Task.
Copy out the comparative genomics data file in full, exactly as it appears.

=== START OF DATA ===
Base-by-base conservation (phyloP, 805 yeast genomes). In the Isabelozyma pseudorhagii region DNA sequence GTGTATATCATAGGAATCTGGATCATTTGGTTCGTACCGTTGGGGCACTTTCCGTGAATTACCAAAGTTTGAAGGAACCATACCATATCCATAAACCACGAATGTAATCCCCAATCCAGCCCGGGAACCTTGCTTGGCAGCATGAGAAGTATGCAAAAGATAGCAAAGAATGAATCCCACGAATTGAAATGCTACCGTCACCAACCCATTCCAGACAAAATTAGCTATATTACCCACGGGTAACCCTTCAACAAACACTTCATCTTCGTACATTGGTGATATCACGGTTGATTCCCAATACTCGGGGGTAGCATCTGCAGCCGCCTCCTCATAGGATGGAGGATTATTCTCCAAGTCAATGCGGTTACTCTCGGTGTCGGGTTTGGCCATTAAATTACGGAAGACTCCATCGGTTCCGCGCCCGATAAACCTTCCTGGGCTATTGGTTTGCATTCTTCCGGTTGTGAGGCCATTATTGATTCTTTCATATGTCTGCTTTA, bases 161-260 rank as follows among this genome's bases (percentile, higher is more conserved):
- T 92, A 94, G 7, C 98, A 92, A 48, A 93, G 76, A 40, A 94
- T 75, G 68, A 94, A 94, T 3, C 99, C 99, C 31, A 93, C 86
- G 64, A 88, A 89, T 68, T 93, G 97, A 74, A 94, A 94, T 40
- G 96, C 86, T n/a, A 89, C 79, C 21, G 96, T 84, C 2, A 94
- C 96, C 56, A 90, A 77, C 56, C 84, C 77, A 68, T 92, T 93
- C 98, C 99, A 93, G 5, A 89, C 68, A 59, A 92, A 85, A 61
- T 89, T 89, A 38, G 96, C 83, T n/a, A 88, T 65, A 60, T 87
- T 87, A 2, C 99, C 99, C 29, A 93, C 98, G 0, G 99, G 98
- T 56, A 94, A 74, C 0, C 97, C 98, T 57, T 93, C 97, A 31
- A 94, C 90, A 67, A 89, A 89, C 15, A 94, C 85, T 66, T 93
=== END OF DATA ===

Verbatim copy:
Base-by-base conservation (phyloP, 805 yeast genomes). In the Isabelozyma pseudorhagii region DNA sequence GTGTATATCATAGGAATCTGGATCATTTGGTTCGTACCGTTGGGGCACTTTCCGTGAATTACCAAAGTTTGAAGGAACCATACCATATCCATAAACCACGAATGTAATCCCCAATCCAGCCCGGGAACCTTGCTTGGCAGCATGAGAAGTATGCAAAAGATAGCAAAGAATGAATCCCACGAATTGAAATGCTACCGTCACCAACCCATTCCAGACAAAATTAGCTATATTACCCACGGGTAACCCTTCAACAAACACTTCATCTTCGTACATTGGTGATATCACGGTTGATTCCCAATACTCGGGGGTAGCATCTGCAGCCGCCTCCTCATAGGATGGAGGATTATTCTCCAAGTCAATGCGGTTACTCTCGGTGTCGGGTTTGGCCATTAAATTACGGAAGACTCCATCGGTTCCGCGCCCGATAAACCTTCCTGGGCTATTGGTTTGCATTCTTCCGGTTGTGAGGCCATTATTGATTCTTTCATATGTCTGCTTTA, bases 161-260 rank as follows among this genome's bases (percentile, higher is more conserved):
- T 92, A 94, G 7, C 98, A 92, A 48, A 93, G 76, A 40, A 94
- T 75, G 68, A 94, A 94, T 3, C 99, C 99, C 31, A 93, C 86
- G 64, A 88, A 89, T 68, T 93, G 97, A 74, A 94, A 94, T 40
- G 96, C 86, T n/a, A 89, C 79, C 21, G 96, T 84, C 2, A 94
- C 96, C 56, A 90, A 77, C 56, C 84, C 77, A 68, T 92, T 93
- C 98, C 99, A 93, G 5, A 89, C 68, A 59, A 92, A 85, A 61
- T 89, T 89, A 38, G 96, C 83, T n/a, A 88, T 65, A 60, T 87
- T 87, A 2, C 99, C 99, C 29, A 93, C 98, G 0, G 99, G 98
- T 56, A 94, A 74, C 0, C 97, C 98, T 57, T 93, C 97, A 31
- A 94, C 90, A 67, A 89, A 89, C 15, A 94, C 85, T 66, T 93